Catholic Charities groups in Illinois
announced on Tuesday they were “reluctantly” dropping their fight
against gay adoptions, the AP reported.
After Illinois approved a civil unions
law that recognizes gay and lesbian couples, Catholic Charities
dioceses in Joliet, Springfield and Belleville told the state that it
could not accommodate prospective fosters parents in a civil union.
The group maintains that the teachings of the Catholic Church define
marriage as a heterosexual union.
Catholic Charities sued the state after
it ended over $30 million in annual contracts. It claimed it was
exempt from the law under its religious protections clause and that
the state had violated the property rights of Catholic Charities when
it refused to sign new contracts.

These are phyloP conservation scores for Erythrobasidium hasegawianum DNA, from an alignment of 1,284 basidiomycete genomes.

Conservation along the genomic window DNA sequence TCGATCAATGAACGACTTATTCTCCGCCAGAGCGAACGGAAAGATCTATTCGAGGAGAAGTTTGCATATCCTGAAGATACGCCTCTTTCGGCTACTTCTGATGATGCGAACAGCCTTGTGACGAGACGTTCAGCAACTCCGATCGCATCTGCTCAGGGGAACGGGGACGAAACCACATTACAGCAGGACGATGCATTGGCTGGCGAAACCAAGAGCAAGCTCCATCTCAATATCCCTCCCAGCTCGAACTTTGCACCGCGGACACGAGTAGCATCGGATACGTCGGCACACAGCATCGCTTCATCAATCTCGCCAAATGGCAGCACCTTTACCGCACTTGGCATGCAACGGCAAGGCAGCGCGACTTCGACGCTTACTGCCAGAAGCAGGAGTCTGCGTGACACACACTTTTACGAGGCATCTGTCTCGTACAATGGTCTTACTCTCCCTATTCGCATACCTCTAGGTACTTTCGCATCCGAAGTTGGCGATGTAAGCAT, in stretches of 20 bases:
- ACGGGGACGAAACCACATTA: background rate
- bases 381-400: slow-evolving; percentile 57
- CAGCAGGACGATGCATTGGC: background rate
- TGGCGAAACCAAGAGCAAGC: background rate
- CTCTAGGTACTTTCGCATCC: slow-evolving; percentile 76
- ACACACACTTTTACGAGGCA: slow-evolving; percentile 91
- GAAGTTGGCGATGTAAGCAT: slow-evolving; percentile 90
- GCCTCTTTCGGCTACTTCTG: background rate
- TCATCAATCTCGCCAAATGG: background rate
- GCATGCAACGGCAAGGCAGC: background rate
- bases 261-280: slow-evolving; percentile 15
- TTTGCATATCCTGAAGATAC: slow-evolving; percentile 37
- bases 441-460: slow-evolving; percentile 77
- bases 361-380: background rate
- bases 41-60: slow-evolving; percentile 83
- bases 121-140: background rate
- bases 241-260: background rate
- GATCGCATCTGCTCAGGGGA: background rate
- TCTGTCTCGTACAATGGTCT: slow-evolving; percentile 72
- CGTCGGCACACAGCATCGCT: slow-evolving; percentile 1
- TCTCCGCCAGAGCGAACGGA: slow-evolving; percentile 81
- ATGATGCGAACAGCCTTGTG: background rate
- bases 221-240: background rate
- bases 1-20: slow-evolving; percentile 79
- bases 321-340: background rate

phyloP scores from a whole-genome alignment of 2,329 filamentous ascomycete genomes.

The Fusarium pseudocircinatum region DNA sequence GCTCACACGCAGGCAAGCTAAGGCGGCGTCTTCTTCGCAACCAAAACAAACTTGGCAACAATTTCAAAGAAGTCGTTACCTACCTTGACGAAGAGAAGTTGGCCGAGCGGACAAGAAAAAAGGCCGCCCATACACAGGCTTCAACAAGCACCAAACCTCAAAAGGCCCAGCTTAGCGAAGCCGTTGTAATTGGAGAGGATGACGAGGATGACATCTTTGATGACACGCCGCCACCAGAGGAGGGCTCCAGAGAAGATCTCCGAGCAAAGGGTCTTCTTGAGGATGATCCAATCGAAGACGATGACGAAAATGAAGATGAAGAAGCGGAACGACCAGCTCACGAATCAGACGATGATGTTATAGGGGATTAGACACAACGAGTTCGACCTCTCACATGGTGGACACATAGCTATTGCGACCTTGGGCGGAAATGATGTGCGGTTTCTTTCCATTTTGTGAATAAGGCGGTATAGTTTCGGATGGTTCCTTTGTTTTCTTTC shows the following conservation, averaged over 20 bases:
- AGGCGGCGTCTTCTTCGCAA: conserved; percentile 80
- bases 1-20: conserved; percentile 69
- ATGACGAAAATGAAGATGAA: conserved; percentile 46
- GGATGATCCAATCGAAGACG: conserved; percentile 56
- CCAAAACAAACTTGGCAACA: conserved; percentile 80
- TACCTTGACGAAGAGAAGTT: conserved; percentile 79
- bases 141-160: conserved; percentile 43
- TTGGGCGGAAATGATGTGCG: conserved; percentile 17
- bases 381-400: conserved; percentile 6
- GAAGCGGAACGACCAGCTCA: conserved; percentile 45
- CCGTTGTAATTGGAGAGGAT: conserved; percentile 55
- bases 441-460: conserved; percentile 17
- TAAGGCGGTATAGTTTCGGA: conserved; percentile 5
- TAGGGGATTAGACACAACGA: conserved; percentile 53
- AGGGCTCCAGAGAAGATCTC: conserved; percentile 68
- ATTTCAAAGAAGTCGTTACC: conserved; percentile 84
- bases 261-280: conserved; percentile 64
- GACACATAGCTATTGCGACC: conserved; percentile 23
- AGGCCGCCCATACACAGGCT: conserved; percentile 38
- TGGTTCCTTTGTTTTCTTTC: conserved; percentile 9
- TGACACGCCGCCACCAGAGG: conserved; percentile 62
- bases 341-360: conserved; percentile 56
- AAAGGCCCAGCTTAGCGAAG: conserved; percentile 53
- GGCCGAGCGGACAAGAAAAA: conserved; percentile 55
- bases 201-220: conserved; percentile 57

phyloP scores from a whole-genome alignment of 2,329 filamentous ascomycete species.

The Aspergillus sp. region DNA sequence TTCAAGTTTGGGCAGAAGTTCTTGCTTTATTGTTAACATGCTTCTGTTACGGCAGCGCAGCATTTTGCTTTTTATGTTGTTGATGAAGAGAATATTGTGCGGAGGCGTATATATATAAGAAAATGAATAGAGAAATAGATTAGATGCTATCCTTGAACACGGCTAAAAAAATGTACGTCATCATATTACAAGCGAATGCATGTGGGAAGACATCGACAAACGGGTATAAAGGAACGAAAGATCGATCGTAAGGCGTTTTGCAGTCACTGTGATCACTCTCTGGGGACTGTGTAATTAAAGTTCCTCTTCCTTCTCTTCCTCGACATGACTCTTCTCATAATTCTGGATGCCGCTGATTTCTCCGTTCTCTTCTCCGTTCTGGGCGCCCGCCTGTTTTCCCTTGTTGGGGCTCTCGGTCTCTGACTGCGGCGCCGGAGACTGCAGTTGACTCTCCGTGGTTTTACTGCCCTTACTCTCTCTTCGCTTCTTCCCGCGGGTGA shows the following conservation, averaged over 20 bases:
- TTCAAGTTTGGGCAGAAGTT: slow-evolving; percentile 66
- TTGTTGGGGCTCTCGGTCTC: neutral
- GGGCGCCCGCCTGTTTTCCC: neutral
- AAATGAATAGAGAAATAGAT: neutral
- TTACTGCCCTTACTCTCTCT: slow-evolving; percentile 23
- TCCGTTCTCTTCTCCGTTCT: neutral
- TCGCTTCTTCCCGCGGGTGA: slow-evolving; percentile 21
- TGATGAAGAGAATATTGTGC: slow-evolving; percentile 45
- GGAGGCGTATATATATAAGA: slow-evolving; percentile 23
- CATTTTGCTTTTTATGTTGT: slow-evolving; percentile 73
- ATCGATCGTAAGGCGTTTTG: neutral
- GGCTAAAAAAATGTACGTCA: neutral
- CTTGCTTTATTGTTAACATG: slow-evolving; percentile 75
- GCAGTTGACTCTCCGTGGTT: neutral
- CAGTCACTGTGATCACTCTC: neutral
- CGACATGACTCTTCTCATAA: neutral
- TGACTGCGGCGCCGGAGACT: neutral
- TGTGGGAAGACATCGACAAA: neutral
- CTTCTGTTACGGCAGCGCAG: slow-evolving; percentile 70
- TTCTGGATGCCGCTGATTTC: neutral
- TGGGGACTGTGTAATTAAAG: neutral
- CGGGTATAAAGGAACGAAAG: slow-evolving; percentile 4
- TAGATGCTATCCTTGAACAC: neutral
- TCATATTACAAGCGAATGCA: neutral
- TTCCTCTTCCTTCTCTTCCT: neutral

The state argued that the law's
religious exemptions only applied to clergy who refused to officiate
over the civil unions of gay couples.
In its motion to dismiss, Catholic
Charities said the state had blocked it from seeking relief.
“[T]he actions of the State have
prevented the Charities from being able to obtain relief from the
Illinois court system,” the group's lawyers wrote.
Anthony Martinez, executive director of
the Civil Rights Agenda, lauded the move.
“I am encouraged to hear that
Catholic Charities has realized they cannot win this lawsuit,” he
said in a statement, adding that the lawsuit was “all about
prioritizing religion over what is best for the children in their